Library celebrates black voices in series of events

February is Black History Month, but, if you’ve ever been to the library, you’ll know that it celebrates black history and black writers all year. The University Heights Library holds West African dance classes; the Lee Road Library Youth Services Department celebrates the birthday of Anansi, a character from West African folklore; and the Noble Neighborhood Library has held Soul Stories storytime featuring picture books by African-American writers, and later this year will host an extensive series of programs around Jacqueline Woodson’s book Brown Girl Dreaming in its “On the Same Page” series.

This winter, Heights Libraries will host a Black Voices Matter series that celebrates African-American writers and literature. This series is timely not only because it falls partially during Black History Month, but as a nod to the Black Lives Matter movement against violence toward blacks and inequality in the criminal justice system.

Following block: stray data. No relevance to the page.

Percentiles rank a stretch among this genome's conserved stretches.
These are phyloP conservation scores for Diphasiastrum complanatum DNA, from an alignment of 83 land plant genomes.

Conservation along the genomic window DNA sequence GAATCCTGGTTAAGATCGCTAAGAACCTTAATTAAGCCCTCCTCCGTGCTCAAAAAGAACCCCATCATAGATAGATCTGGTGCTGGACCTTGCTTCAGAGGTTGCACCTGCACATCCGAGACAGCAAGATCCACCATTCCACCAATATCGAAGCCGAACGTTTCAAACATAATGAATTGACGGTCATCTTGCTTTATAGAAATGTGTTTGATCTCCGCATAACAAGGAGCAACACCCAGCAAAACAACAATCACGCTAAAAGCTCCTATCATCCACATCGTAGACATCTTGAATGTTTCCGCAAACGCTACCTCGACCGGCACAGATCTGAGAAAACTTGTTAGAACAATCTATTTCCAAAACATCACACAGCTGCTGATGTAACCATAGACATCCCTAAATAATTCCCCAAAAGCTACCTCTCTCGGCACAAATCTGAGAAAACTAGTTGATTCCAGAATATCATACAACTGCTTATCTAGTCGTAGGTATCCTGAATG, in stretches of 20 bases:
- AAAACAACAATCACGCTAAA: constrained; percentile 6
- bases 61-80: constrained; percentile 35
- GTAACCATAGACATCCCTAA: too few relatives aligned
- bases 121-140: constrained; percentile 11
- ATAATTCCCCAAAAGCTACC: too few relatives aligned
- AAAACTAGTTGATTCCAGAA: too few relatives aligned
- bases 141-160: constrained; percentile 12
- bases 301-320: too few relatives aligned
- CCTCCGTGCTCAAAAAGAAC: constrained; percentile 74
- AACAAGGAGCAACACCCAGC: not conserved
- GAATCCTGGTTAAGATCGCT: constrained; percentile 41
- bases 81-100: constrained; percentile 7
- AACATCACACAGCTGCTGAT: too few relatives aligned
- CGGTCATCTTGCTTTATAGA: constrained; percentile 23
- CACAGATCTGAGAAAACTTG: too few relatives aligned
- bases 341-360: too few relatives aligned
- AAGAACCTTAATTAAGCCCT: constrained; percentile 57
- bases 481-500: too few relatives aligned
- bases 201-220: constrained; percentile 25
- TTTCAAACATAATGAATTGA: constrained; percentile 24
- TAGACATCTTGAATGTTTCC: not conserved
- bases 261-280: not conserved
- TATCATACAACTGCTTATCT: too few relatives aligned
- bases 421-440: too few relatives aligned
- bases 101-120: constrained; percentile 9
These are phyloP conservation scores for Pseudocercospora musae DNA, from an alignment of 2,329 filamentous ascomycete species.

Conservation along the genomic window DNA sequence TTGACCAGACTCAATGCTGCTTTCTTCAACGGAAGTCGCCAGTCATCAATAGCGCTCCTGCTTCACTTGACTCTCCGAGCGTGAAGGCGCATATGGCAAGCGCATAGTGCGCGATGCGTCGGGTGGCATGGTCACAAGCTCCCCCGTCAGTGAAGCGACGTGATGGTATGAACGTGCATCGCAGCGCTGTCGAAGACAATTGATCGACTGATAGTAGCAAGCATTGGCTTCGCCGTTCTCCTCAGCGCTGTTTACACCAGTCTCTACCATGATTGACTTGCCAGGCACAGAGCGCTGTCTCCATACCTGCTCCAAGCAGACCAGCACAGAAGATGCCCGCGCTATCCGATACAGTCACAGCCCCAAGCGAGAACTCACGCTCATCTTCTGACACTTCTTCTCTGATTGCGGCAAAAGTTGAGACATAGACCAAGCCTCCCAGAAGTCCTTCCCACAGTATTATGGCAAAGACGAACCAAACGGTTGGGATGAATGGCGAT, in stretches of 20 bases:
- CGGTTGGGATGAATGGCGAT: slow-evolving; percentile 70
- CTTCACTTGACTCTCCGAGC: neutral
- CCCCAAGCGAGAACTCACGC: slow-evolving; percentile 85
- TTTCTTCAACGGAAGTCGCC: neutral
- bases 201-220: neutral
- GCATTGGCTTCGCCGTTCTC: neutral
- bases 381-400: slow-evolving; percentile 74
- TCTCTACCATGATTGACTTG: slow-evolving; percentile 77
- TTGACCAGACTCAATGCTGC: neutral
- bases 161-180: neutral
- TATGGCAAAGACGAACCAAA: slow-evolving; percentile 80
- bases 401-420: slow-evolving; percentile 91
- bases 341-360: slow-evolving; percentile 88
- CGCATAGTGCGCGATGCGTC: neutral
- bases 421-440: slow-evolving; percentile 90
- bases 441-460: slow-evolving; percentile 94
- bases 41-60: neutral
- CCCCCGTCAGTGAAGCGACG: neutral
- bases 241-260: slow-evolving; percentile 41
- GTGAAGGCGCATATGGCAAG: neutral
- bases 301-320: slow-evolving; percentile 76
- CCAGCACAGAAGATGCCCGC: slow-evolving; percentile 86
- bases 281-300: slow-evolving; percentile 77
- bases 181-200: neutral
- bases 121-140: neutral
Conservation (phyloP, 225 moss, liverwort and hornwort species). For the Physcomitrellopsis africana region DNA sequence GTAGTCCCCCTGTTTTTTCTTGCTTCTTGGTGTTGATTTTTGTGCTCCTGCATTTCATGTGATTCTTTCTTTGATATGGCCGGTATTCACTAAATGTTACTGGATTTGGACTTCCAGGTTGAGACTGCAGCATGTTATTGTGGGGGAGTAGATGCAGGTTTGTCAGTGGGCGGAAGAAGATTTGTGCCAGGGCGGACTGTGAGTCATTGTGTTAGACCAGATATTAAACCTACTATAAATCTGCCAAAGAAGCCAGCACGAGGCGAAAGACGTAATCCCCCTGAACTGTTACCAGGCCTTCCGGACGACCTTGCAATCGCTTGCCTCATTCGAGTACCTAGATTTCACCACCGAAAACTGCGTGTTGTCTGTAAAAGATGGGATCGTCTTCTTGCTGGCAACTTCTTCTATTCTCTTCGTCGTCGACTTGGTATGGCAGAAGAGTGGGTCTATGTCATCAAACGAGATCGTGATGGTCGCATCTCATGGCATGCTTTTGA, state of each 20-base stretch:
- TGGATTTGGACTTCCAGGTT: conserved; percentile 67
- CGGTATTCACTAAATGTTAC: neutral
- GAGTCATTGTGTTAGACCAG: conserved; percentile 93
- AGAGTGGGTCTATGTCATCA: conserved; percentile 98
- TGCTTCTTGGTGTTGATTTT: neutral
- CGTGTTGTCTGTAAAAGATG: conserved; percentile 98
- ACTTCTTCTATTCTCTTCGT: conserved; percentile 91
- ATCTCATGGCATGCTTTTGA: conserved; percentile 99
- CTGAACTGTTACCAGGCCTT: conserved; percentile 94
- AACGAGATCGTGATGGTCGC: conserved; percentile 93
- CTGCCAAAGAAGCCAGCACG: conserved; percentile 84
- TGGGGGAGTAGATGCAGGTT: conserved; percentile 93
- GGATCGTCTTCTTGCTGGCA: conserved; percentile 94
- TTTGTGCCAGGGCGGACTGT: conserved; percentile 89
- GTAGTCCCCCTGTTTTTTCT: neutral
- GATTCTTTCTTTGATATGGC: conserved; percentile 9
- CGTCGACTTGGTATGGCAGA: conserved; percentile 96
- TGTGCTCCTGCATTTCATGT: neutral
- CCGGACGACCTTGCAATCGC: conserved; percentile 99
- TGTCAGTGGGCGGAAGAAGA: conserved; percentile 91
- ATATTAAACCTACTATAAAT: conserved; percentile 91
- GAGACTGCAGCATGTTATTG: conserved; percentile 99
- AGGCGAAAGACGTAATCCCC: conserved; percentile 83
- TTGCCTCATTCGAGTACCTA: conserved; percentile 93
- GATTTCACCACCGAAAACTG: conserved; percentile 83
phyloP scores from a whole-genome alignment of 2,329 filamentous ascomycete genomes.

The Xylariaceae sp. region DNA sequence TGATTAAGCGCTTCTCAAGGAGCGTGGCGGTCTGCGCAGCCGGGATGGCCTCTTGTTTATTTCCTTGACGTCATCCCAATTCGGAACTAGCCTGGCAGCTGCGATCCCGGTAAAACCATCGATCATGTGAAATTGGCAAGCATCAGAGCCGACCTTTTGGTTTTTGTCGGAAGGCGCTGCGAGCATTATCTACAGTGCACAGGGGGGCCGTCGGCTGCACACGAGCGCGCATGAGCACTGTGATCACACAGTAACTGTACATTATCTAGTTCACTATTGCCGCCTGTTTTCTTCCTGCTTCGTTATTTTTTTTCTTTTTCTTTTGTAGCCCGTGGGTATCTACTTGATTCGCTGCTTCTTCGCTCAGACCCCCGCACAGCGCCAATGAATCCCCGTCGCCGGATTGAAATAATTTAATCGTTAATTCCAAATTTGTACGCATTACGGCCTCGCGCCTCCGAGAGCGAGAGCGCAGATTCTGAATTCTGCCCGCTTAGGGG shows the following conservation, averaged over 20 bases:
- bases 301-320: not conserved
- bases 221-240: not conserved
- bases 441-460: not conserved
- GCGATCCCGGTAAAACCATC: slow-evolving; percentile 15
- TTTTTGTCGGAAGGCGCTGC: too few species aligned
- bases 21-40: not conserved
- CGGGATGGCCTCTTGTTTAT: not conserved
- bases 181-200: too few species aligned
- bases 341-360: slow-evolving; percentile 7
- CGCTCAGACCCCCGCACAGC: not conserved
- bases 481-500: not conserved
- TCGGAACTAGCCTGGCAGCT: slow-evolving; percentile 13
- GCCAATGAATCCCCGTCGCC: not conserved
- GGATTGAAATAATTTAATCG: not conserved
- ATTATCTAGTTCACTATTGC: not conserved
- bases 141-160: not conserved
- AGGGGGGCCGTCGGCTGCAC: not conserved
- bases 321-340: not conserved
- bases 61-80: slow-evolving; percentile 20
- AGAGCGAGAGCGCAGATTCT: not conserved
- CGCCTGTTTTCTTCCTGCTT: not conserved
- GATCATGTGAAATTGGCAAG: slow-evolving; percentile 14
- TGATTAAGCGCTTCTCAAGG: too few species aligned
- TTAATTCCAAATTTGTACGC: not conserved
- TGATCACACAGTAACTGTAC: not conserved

“Black History Month is a wonderful way to give thought to the history of the African diaspora around the world, but we wanted to reflect on something that is happening today, in our community, and that transcends the clean lines of a celebratory month,” said L.P. Coladangelo, adult services librarian.

On Feb. 10, the Original Voices Book Club will discuss Giovanni’s Room by James Baldwin at 7:30 p.m. at the Lee Road Library. On March 1, at the Noble Neighborhood Library, the Noble Great Books Discussion will be centered on Their Eyes Were Watching God by Zora Neale Hurston. On March 17, at 7 p.m., at the Lee Road Library, the Science and Nature Study Group will discuss Time Traveler: A Scientist’s Personal Mission to Make Time Travel a Reality by Ronald L. Mallett.

The African-American Read-In, sponsored by Friends of the Heights Libraries, is set for Feb. 28, at 2 p.m., at the Lee Road Library. This yearly event has been so popular that the Noble Neighborhood Library decided to put on a children’s version of the program on Feb. 17 at 4 p.m. At this event, volunteers from the community will read and share some of their favorite African-American children’s books, characters and authors.

To learn about programs in the Black Voices Matter series, visit, or call 216-932-3600.

Julia Murphy

Julia Murphy is the marketing and volunteer coordinator for the Cleveland Heights-University Heights Public Library System.

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Volume 9, Issue 2, Posted 2:25 PM, 01.31.2016